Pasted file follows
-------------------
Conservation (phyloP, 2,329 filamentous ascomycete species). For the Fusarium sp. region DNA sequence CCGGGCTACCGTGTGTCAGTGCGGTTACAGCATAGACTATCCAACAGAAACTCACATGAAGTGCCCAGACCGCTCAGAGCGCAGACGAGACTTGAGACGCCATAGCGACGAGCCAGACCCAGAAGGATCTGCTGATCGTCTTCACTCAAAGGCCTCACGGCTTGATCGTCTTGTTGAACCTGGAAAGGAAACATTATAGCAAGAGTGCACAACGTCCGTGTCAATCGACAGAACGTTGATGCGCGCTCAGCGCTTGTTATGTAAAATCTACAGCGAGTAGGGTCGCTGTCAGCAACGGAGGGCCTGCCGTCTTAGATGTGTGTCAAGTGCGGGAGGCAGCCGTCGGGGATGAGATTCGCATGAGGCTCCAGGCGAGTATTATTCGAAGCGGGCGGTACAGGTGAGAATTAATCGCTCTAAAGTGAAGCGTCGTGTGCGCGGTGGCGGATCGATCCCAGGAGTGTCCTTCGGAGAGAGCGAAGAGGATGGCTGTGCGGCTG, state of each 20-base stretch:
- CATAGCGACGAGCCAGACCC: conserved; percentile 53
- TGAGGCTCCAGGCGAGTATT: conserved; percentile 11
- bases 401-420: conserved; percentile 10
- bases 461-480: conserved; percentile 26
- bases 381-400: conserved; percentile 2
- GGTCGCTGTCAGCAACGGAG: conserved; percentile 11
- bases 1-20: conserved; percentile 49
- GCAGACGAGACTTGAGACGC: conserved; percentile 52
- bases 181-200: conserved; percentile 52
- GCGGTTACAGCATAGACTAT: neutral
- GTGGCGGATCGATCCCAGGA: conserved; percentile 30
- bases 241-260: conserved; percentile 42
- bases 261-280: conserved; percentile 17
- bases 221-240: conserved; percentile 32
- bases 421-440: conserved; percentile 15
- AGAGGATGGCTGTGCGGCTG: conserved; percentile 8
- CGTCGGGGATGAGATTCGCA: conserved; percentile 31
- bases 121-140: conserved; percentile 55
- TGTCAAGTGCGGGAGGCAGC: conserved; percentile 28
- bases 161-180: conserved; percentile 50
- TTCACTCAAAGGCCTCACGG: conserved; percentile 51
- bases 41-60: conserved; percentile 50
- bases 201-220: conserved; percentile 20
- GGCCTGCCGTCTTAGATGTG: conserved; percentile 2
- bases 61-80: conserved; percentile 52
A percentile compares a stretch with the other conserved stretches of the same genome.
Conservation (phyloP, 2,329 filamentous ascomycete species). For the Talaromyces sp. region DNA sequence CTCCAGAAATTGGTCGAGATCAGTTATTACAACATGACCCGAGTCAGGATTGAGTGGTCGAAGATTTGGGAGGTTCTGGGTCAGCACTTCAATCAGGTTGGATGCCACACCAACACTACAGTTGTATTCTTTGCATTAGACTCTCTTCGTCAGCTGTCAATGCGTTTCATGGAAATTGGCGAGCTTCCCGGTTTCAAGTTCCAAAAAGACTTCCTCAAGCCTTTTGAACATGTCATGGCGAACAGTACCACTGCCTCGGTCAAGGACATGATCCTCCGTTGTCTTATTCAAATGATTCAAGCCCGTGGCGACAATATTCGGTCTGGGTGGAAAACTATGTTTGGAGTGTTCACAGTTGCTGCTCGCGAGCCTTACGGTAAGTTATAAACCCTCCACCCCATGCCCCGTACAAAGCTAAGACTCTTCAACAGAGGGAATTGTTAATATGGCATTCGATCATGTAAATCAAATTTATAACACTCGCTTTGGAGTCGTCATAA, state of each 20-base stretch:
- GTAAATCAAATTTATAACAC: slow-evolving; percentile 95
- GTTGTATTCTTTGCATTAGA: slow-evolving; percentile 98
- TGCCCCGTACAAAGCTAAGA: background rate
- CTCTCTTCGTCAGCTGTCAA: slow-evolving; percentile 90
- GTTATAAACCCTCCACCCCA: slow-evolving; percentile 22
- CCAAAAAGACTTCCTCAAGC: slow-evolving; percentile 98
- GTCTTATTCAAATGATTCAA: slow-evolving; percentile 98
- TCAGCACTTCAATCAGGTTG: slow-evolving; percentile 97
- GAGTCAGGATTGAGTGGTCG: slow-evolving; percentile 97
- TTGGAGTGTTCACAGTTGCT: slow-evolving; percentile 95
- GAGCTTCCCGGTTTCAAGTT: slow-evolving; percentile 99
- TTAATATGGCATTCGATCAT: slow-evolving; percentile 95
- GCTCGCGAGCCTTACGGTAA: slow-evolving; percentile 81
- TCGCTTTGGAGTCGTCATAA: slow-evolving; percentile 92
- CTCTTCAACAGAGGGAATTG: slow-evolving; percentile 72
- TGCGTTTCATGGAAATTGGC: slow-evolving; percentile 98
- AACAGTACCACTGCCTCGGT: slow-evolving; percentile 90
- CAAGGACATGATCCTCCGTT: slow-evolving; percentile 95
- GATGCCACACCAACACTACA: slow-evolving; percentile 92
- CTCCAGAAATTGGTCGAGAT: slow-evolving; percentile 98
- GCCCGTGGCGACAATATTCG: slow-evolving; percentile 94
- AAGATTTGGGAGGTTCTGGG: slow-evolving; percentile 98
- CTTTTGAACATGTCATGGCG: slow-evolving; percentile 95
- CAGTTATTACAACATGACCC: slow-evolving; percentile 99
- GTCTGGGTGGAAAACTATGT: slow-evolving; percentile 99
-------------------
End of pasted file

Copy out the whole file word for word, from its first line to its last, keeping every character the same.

Conservation (phyloP, 2,329 filamentous ascomycete species). For the Fusarium sp. region DNA sequence CCGGGCTACCGTGTGTCAGTGCGGTTACAGCATAGACTATCCAACAGAAACTCACATGAAGTGCCCAGACCGCTCAGAGCGCAGACGAGACTTGAGACGCCATAGCGACGAGCCAGACCCAGAAGGATCTGCTGATCGTCTTCACTCAAAGGCCTCACGGCTTGATCGTCTTGTTGAACCTGGAAAGGAAACATTATAGCAAGAGTGCACAACGTCCGTGTCAATCGACAGAACGTTGATGCGCGCTCAGCGCTTGTTATGTAAAATCTACAGCGAGTAGGGTCGCTGTCAGCAACGGAGGGCCTGCCGTCTTAGATGTGTGTCAAGTGCGGGAGGCAGCCGTCGGGGATGAGATTCGCATGAGGCTCCAGGCGAGTATTATTCGAAGCGGGCGGTACAGGTGAGAATTAATCGCTCTAAAGTGAAGCGTCGTGTGCGCGGTGGCGGATCGATCCCAGGAGTGTCCTTCGGAGAGAGCGAAGAGGATGGCTGTGCGGCTG, state of each 20-base stretch:
- CATAGCGACGAGCCAGACCC: conserved; percentile 53
- TGAGGCTCCAGGCGAGTATT: conserved; percentile 11
- bases 401-420: conserved; percentile 10
- bases 461-480: conserved; percentile 26
- bases 381-400: conserved; percentile 2
- GGTCGCTGTCAGCAACGGAG: conserved; percentile 11
- bases 1-20: conserved; percentile 49
- GCAGACGAGACTTGAGACGC: conserved; percentile 52
- bases 181-200: conserved; percentile 52
- GCGGTTACAGCATAGACTAT: neutral
- GTGGCGGATCGATCCCAGGA: conserved; percentile 30
- bases 241-260: conserved; percentile 42
- bases 261-280: conserved; percentile 17
- bases 221-240: conserved; percentile 32
- bases 421-440: conserved; percentile 15
- AGAGGATGGCTGTGCGGCTG: conserved; percentile 8
- CGTCGGGGATGAGATTCGCA: conserved; percentile 31
- bases 121-140: conserved; percentile 55
- TGTCAAGTGCGGGAGGCAGC: conserved; percentile 28
- bases 161-180: conserved; percentile 50
- TTCACTCAAAGGCCTCACGG: conserved; percentile 51
- bases 41-60: conserved; percentile 50
- bases 201-220: conserved; percentile 20
- GGCCTGCCGTCTTAGATGTG: conserved; percentile 2
- bases 61-80: conserved; percentile 52
A percentile compares a stretch with the other conserved stretches of the same genome.
Conservation (phyloP, 2,329 filamentous ascomycete species). For the Talaromyces sp. region DNA sequence CTCCAGAAATTGGTCGAGATCAGTTATTACAACATGACCCGAGTCAGGATTGAGTGGTCGAAGATTTGGGAGGTTCTGGGTCAGCACTTCAATCAGGTTGGATGCCACACCAACACTACAGTTGTATTCTTTGCATTAGACTCTCTTCGTCAGCTGTCAATGCGTTTCATGGAAATTGGCGAGCTTCCCGGTTTCAAGTTCCAAAAAGACTTCCTCAAGCCTTTTGAACATGTCATGGCGAACAGTACCACTGCCTCGGTCAAGGACATGATCCTCCGTTGTCTTATTCAAATGATTCAAGCCCGTGGCGACAATATTCGGTCTGGGTGGAAAACTATGTTTGGAGTGTTCACAGTTGCTGCTCGCGAGCCTTACGGTAAGTTATAAACCCTCCACCCCATGCCCCGTACAAAGCTAAGACTCTTCAACAGAGGGAATTGTTAATATGGCATTCGATCATGTAAATCAAATTTATAACACTCGCTTTGGAGTCGTCATAA, state of each 20-base stretch:
- GTAAATCAAATTTATAACAC: slow-evolving; percentile 95
- GTTGTATTCTTTGCATTAGA: slow-evolving; percentile 98
- TGCCCCGTACAAAGCTAAGA: background rate
- CTCTCTTCGTCAGCTGTCAA: slow-evolving; percentile 90
- GTTATAAACCCTCCACCCCA: slow-evolving; percentile 22
- CCAAAAAGACTTCCTCAAGC: slow-evolving; percentile 98
- GTCTTATTCAAATGATTCAA: slow-evolving; percentile 98
- TCAGCACTTCAATCAGGTTG: slow-evolving; percentile 97
- GAGTCAGGATTGAGTGGTCG: slow-evolving; percentile 97
- TTGGAGTGTTCACAGTTGCT: slow-evolving; percentile 95
- GAGCTTCCCGGTTTCAAGTT: slow-evolving; percentile 99
- TTAATATGGCATTCGATCAT: slow-evolving; percentile 95
- GCTCGCGAGCCTTACGGTAA: slow-evolving; percentile 81
- TCGCTTTGGAGTCGTCATAA: slow-evolving; percentile 92
- CTCTTCAACAGAGGGAATTG: slow-evolving; percentile 72
- TGCGTTTCATGGAAATTGGC: slow-evolving; percentile 98
- AACAGTACCACTGCCTCGGT: slow-evolving; percentile 90
- CAAGGACATGATCCTCCGTT: slow-evolving; percentile 95
- GATGCCACACCAACACTACA: slow-evolving; percentile 92
- CTCCAGAAATTGGTCGAGAT: slow-evolving; percentile 98
- GCCCGTGGCGACAATATTCG: slow-evolving; percentile 94
- AAGATTTGGGAGGTTCTGGG: slow-evolving; percentile 98
- CTTTTGAACATGTCATGGCG: slow-evolving; percentile 95
- CAGTTATTACAACATGACCC: slow-evolving; percentile 99
- GTCTGGGTGGAAAACTATGT: slow-evolving; percentile 99